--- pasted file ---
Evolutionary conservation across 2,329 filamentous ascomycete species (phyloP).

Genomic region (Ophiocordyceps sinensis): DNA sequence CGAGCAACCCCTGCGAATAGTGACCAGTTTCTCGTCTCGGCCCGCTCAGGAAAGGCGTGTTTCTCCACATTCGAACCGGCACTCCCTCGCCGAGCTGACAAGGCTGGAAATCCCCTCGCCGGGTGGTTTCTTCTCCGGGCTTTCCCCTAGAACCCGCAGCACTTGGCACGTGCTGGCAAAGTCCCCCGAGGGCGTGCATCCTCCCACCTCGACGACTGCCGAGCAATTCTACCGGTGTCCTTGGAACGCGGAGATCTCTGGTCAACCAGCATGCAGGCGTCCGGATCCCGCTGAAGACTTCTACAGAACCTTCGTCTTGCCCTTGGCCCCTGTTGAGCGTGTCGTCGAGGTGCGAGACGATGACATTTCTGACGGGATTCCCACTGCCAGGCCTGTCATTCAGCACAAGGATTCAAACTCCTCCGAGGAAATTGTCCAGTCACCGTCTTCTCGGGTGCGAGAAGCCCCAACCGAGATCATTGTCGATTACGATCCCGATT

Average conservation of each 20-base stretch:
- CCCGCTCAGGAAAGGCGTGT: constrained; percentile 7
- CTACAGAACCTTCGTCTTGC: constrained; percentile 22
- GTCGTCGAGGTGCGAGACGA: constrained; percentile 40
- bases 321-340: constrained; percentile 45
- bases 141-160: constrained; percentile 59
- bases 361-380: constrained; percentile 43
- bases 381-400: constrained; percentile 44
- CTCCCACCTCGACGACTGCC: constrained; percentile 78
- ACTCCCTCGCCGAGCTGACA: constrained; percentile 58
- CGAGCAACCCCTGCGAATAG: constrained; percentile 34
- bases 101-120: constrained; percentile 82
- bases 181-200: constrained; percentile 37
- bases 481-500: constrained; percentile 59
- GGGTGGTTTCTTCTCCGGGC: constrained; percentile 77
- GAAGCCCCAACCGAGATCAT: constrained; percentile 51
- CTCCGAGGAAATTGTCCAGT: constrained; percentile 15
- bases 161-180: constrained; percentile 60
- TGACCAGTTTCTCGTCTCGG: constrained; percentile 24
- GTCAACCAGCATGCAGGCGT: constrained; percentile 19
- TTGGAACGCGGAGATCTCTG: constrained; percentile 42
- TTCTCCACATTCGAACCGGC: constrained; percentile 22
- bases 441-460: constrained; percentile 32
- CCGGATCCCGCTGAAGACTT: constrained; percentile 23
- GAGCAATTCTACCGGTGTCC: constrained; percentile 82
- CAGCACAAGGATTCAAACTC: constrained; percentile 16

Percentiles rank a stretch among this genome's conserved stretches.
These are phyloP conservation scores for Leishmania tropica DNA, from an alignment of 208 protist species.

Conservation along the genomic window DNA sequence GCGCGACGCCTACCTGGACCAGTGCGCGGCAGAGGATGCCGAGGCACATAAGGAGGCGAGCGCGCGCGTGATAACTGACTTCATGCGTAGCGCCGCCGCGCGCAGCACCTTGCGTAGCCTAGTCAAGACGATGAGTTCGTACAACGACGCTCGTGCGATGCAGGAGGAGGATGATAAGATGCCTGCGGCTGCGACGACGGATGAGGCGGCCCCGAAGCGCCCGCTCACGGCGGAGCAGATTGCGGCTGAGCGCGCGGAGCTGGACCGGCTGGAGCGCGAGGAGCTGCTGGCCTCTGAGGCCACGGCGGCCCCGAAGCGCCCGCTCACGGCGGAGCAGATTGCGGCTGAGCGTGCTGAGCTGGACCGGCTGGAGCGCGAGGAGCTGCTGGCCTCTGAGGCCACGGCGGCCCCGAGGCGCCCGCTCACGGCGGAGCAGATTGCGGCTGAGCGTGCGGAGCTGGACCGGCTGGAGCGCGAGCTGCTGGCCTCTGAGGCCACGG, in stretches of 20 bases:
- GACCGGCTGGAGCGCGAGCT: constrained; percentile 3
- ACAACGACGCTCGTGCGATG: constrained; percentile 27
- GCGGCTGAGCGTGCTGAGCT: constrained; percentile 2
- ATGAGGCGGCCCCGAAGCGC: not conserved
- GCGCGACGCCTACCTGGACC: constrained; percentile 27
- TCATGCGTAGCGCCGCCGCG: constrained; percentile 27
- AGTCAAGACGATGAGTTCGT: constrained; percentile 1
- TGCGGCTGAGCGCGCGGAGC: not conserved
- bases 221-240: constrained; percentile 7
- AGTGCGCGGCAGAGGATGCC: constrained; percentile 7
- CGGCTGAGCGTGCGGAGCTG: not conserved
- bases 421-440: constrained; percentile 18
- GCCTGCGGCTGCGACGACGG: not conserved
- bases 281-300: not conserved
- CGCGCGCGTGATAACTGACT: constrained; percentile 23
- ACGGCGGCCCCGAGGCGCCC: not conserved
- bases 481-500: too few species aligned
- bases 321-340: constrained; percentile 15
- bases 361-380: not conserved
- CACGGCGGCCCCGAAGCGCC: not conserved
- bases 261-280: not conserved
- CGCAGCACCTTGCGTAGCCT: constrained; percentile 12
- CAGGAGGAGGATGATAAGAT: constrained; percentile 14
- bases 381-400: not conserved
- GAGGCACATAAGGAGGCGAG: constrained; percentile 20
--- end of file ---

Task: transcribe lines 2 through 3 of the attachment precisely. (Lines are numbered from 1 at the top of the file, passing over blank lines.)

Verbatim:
Genomic region (Ophiocordyceps sinensis): DNA sequence CGAGCAACCCCTGCGAATAGTGACCAGTTTCTCGTCTCGGCCCGCTCAGGAAAGGCGTGTTTCTCCACATTCGAACCGGCACTCCCTCGCCGAGCTGACAAGGCTGGAAATCCCCTCGCCGGGTGGTTTCTTCTCCGGGCTTTCCCCTAGAACCCGCAGCACTTGGCACGTGCTGGCAAAGTCCCCCGAGGGCGTGCATCCTCCCACCTCGACGACTGCCGAGCAATTCTACCGGTGTCCTTGGAACGCGGAGATCTCTGGTCAACCAGCATGCAGGCGTCCGGATCCCGCTGAAGACTTCTACAGAACCTTCGTCTTGCCCTTGGCCCCTGTTGAGCGTGTCGTCGAGGTGCGAGACGATGACATTTCTGACGGGATTCCCACTGCCAGGCCTGTCATTCAGCACAAGGATTCAAACTCCTCCGAGGAAATTGTCCAGTCACCGTCTTCTCGGGTGCGAGAAGCCCCAACCGAGATCATTGTCGATTACGATCCCGATT

Average conservation of each 20-base stretch: